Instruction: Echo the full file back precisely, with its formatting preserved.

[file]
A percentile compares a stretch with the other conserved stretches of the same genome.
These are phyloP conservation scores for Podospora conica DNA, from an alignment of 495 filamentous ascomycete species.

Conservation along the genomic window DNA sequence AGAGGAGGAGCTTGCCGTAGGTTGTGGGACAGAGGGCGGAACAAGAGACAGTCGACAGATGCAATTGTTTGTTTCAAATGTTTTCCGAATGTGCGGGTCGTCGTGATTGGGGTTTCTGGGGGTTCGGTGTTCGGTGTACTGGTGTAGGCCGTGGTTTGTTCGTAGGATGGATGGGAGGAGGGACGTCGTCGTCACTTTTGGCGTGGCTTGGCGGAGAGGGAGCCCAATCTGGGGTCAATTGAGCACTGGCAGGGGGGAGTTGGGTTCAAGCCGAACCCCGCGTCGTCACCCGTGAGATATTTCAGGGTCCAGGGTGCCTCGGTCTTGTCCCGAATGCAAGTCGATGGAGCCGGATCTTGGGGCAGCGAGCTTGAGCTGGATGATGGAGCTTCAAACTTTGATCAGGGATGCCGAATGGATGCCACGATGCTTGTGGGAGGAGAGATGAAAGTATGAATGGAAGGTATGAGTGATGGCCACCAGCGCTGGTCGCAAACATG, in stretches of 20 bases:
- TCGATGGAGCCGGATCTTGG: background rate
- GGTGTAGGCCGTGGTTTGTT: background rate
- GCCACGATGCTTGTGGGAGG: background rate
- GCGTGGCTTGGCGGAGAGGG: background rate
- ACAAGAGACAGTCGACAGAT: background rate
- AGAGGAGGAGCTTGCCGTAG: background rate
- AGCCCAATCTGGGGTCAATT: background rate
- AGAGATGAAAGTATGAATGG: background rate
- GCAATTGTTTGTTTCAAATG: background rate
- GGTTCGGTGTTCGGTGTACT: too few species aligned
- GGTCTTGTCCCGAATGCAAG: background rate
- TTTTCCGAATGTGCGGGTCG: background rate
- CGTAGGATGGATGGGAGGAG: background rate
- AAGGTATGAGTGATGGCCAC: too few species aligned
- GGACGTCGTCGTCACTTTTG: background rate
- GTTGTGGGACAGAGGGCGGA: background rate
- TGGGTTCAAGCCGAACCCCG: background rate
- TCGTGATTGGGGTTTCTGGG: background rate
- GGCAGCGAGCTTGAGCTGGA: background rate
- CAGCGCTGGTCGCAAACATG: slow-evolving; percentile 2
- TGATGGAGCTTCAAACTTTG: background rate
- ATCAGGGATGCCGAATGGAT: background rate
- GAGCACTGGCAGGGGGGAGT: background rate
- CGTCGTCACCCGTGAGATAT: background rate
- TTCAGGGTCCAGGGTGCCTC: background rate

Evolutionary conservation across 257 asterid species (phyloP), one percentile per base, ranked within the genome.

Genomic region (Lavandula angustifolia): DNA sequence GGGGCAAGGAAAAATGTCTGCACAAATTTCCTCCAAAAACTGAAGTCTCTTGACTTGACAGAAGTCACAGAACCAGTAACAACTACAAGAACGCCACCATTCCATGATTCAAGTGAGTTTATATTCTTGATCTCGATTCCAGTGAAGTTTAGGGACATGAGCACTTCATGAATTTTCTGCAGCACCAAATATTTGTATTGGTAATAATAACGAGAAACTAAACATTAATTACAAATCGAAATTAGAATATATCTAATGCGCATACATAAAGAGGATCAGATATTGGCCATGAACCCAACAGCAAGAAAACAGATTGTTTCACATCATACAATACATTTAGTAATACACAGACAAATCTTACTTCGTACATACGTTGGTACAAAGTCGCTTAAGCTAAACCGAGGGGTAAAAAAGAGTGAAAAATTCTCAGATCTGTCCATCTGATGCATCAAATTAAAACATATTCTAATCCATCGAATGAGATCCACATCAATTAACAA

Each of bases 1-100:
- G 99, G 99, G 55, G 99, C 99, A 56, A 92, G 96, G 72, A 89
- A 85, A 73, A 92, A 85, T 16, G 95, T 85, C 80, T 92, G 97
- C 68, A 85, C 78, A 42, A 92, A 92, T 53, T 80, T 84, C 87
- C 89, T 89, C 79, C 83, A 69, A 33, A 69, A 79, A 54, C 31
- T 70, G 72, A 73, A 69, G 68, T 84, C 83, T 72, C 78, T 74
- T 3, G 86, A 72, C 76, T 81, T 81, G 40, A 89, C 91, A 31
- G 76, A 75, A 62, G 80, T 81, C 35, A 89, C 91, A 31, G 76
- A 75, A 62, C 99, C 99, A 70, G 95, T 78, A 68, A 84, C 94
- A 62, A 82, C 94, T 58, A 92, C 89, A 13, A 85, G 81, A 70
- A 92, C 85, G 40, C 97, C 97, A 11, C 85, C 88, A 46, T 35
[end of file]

A percentile compares a stretch with the other conserved stretches of the same genome.
These are phyloP conservation scores for Podospora conica DNA, from an alignment of 495 filamentous ascomycete species.

Conservation along the genomic window DNA sequence AGAGGAGGAGCTTGCCGTAGGTTGTGGGACAGAGGGCGGAACAAGAGACAGTCGACAGATGCAATTGTTTGTTTCAAATGTTTTCCGAATGTGCGGGTCGTCGTGATTGGGGTTTCTGGGGGTTCGGTGTTCGGTGTACTGGTGTAGGCCGTGGTTTGTTCGTAGGATGGATGGGAGGAGGGACGTCGTCGTCACTTTTGGCGTGGCTTGGCGGAGAGGGAGCCCAATCTGGGGTCAATTGAGCACTGGCAGGGGGGAGTTGGGTTCAAGCCGAACCCCGCGTCGTCACCCGTGAGATATTTCAGGGTCCAGGGTGCCTCGGTCTTGTCCCGAATGCAAGTCGATGGAGCCGGATCTTGGGGCAGCGAGCTTGAGCTGGATGATGGAGCTTCAAACTTTGATCAGGGATGCCGAATGGATGCCACGATGCTTGTGGGAGGAGAGATGAAAGTATGAATGGAAGGTATGAGTGATGGCCACCAGCGCTGGTCGCAAACATG, in stretches of 20 bases:
- TCGATGGAGCCGGATCTTGG: background rate
- GGTGTAGGCCGTGGTTTGTT: background rate
- GCCACGATGCTTGTGGGAGG: background rate
- GCGTGGCTTGGCGGAGAGGG: background rate
- ACAAGAGACAGTCGACAGAT: background rate
- AGAGGAGGAGCTTGCCGTAG: background rate
- AGCCCAATCTGGGGTCAATT: background rate
- AGAGATGAAAGTATGAATGG: background rate
- GCAATTGTTTGTTTCAAATG: background rate
- GGTTCGGTGTTCGGTGTACT: too few species aligned
- GGTCTTGTCCCGAATGCAAG: background rate
- TTTTCCGAATGTGCGGGTCG: background rate
- CGTAGGATGGATGGGAGGAG: background rate
- AAGGTATGAGTGATGGCCAC: too few species aligned
- GGACGTCGTCGTCACTTTTG: background rate
- GTTGTGGGACAGAGGGCGGA: background rate
- TGGGTTCAAGCCGAACCCCG: background rate
- TCGTGATTGGGGTTTCTGGG: background rate
- GGCAGCGAGCTTGAGCTGGA: background rate
- CAGCGCTGGTCGCAAACATG: slow-evolving; percentile 2
- TGATGGAGCTTCAAACTTTG: background rate
- ATCAGGGATGCCGAATGGAT: background rate
- GAGCACTGGCAGGGGGGAGT: background rate
- CGTCGTCACCCGTGAGATAT: background rate
- TTCAGGGTCCAGGGTGCCTC: background rate

Evolutionary conservation across 257 asterid species (phyloP), one percentile per base, ranked within the genome.

Genomic region (Lavandula angustifolia): DNA sequence GGGGCAAGGAAAAATGTCTGCACAAATTTCCTCCAAAAACTGAAGTCTCTTGACTTGACAGAAGTCACAGAACCAGTAACAACTACAAGAACGCCACCATTCCATGATTCAAGTGAGTTTATATTCTTGATCTCGATTCCAGTGAAGTTTAGGGACATGAGCACTTCATGAATTTTCTGCAGCACCAAATATTTGTATTGGTAATAATAACGAGAAACTAAACATTAATTACAAATCGAAATTAGAATATATCTAATGCGCATACATAAAGAGGATCAGATATTGGCCATGAACCCAACAGCAAGAAAACAGATTGTTTCACATCATACAATACATTTAGTAATACACAGACAAATCTTACTTCGTACATACGTTGGTACAAAGTCGCTTAAGCTAAACCGAGGGGTAAAAAAGAGTGAAAAATTCTCAGATCTGTCCATCTGATGCATCAAATTAAAACATATTCTAATCCATCGAATGAGATCCACATCAATTAACAA

Each of bases 1-100:
- G 99, G 99, G 55, G 99, C 99, A 56, A 92, G 96, G 72, A 89
- A 85, A 73, A 92, A 85, T 16, G 95, T 85, C 80, T 92, G 97
- C 68, A 85, C 78, A 42, A 92, A 92, T 53, T 80, T 84, C 87
- C 89, T 89, C 79, C 83, A 69, A 33, A 69, A 79, A 54, C 31
- T 70, G 72, A 73, A 69, G 68, T 84, C 83, T 72, C 78, T 74
- T 3, G 86, A 72, C 76, T 81, T 81, G 40, A 89, C 91, A 31
- G 76, A 75, A 62, G 80, T 81, C 35, A 89, C 91, A 31, G 76
- A 75, A 62, C 99, C 99, A 70, G 95, T 78, A 68, A 84, C 94
- A 62, A 82, C 94, T 58, A 92, C 89, A 13, A 85, G 81, A 70
- A 92, C 85, G 40, C 97, C 97, A 11, C 85, C 88, A 46, T 35